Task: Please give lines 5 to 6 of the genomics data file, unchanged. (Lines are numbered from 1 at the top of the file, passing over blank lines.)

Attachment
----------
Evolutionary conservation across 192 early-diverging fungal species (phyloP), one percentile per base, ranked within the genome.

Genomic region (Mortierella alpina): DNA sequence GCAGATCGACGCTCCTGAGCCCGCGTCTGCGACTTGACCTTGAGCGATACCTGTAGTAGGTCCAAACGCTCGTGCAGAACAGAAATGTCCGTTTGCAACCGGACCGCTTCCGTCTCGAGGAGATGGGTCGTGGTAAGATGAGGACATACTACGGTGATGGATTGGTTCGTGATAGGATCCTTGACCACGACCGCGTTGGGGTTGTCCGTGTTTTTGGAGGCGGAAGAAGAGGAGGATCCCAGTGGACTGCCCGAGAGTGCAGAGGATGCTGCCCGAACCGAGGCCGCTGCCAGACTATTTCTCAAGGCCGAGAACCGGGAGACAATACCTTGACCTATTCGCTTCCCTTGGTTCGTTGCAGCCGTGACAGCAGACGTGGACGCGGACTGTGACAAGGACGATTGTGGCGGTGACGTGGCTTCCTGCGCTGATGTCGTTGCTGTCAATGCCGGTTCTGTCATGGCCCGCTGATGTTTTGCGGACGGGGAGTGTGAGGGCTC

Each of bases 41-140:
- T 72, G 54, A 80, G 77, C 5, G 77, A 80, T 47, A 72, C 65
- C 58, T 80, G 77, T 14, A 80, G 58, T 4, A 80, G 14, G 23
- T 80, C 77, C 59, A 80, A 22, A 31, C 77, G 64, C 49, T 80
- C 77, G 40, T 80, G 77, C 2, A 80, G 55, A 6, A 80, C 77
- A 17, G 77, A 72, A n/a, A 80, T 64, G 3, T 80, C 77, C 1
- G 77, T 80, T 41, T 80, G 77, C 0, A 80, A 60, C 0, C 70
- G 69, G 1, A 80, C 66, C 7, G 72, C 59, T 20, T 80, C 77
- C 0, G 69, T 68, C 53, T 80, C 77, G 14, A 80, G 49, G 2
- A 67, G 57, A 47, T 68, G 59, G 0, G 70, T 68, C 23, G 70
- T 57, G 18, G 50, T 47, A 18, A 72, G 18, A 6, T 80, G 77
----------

- C 58, T 80, G 77, T 14, A 80, G 58, T 4, A 80, G 14, G 23
- T 80, C 77, C 59, A 80, A 22, A 31, C 77, G 64, C 49, T 80